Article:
I'm currently in the middle of teaching the adelic algebraic proofs of global class field theory. One of the intermediate lemmas that one shows is the following:
Lemma: if L/K is an abelian extension of number fields, then there are infinitely many primes of K that do not split competely in L.
Of course this is implied by Cebotarev's density theorem, but the adelic proof uses only algebra/topology and finiteness of class number/Dirichlet's units theorem.
There is a well-known elementary proof, (see eg this MO question) that there are infinitely many primes that are split in L/K. I was wondering whether there is also an elementary argument for infinitude of non-split primes in the extension? (As usual the notion of "elementary" is flexible, but I'm looking for something that uses a minimum of machinery.)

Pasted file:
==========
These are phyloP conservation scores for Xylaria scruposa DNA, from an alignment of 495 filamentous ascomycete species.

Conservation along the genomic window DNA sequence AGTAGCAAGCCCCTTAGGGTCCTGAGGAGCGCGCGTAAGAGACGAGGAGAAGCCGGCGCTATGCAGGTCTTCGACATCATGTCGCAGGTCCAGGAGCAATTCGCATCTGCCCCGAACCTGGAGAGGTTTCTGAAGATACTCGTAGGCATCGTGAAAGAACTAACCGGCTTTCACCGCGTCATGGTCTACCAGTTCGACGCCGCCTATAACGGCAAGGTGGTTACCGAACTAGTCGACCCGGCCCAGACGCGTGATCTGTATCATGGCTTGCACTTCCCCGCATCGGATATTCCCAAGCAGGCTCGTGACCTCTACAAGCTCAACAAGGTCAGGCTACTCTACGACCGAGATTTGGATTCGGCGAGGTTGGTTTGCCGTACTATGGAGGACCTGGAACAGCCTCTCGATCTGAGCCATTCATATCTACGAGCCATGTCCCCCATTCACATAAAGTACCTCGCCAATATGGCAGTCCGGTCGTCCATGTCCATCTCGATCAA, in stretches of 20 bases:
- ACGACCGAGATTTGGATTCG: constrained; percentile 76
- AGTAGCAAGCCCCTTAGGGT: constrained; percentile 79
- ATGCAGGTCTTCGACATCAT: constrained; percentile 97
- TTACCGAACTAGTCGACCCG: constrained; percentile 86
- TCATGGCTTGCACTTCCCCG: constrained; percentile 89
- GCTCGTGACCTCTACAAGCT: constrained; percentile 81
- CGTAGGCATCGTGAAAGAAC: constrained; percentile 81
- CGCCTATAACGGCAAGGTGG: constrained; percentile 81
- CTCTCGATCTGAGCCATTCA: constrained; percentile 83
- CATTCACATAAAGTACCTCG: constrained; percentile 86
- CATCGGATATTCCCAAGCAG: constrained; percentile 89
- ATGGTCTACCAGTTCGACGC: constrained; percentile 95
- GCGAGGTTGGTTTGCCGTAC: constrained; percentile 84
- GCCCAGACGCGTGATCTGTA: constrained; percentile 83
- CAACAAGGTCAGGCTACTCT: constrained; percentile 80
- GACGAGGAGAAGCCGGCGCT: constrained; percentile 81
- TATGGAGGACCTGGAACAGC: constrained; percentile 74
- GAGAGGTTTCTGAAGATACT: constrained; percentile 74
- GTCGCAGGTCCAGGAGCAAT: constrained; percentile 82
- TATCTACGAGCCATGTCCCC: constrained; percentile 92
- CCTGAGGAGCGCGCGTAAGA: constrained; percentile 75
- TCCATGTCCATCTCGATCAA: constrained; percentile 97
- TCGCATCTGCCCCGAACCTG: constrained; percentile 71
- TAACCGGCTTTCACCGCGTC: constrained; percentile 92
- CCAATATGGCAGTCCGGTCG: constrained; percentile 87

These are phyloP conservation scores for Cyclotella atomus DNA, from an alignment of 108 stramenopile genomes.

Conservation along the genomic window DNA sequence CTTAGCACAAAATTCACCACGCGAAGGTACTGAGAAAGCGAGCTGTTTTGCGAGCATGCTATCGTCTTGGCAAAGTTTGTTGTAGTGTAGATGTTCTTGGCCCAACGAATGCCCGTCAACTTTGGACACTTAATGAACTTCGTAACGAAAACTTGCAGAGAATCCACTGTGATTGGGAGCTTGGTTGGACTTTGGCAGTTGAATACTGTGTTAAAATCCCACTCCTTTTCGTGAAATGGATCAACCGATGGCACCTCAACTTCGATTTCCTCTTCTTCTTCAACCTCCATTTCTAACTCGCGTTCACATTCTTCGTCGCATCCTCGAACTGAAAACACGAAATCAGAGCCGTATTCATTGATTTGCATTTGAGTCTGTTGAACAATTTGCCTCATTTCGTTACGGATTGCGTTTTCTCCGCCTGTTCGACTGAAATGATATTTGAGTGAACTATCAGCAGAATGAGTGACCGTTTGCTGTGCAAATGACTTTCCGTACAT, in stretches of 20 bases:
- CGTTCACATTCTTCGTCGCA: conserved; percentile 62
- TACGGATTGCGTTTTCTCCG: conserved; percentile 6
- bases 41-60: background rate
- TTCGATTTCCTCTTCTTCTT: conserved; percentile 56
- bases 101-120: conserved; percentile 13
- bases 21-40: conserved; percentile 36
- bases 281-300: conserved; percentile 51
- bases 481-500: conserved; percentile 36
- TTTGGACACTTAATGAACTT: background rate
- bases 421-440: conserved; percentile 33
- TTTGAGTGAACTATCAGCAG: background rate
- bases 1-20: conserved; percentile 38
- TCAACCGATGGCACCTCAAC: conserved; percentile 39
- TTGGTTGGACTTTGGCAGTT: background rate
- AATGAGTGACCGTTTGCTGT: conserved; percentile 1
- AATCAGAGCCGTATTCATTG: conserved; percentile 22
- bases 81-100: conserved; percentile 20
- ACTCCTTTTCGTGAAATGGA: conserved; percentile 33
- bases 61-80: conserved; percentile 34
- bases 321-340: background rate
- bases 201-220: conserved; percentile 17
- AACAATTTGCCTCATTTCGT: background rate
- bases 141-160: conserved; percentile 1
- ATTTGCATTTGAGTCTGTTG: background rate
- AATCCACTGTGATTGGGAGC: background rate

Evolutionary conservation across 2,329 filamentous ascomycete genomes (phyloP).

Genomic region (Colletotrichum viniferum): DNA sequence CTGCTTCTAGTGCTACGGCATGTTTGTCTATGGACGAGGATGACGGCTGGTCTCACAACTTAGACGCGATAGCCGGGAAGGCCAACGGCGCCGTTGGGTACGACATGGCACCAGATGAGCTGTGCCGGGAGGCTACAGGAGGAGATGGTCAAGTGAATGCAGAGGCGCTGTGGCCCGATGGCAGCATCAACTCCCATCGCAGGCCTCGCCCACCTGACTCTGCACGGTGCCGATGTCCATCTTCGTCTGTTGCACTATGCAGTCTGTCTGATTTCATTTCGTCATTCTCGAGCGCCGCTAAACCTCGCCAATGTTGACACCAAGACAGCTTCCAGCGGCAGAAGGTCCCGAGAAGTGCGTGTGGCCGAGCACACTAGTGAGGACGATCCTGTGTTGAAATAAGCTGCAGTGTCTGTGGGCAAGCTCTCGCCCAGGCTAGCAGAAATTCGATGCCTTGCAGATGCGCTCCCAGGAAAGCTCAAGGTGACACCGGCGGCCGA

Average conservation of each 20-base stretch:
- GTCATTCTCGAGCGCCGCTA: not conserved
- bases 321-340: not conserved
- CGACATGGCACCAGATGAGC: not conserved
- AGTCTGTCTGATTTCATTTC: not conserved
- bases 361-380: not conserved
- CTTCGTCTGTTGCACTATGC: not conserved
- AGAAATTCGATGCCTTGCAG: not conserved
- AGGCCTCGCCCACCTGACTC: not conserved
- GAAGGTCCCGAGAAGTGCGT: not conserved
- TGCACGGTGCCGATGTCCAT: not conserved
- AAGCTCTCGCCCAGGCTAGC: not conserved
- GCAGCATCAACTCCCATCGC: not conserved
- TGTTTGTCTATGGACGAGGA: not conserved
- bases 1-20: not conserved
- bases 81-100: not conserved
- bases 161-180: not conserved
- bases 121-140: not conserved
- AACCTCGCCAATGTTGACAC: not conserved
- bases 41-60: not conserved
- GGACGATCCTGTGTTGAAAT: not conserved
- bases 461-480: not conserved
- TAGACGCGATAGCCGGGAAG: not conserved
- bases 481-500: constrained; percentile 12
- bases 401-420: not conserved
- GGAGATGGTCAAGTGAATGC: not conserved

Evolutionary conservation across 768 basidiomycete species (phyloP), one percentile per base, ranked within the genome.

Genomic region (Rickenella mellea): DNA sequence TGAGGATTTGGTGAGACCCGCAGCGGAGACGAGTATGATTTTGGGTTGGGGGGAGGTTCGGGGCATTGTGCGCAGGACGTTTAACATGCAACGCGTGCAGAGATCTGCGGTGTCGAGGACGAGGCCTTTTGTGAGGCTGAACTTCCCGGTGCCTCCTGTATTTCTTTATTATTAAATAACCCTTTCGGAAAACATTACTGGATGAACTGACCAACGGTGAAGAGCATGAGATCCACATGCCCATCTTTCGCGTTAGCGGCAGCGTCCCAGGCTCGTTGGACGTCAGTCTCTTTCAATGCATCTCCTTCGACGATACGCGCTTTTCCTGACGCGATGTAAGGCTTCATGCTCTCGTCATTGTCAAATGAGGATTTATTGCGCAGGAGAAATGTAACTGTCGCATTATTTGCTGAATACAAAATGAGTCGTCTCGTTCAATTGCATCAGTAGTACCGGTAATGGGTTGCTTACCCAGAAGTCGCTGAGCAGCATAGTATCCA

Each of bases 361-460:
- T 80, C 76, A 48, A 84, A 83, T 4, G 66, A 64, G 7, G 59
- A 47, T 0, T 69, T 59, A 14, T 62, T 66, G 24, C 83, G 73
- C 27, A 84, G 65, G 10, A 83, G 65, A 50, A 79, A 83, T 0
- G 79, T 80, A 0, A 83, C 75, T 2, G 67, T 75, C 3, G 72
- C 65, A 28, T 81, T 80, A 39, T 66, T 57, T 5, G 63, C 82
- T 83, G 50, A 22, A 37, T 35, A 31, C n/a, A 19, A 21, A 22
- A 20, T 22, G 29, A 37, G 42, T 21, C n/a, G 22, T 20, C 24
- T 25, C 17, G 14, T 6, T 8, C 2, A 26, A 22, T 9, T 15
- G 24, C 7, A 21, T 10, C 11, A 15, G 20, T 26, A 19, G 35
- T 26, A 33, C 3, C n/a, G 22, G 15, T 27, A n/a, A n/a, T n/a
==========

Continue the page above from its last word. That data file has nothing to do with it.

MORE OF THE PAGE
One possibility would be to distill the adelic proof into something algebraic, although this seems hard. Another option would be to look for ideals of O_K that are not norms from O_L: any such ideal must have a factor which does not split completely.
One of the answers to the MathOverflow question linked above does mention the paper Primes of degree one and algebraic cases of Čebotarev's theorem of Lenstra and Stevenhagen, which gives an elementary proof under the assumption that L contains a nontrivial ray class field of K. But it seems that one still needs to prove the first inequality in some form to use this.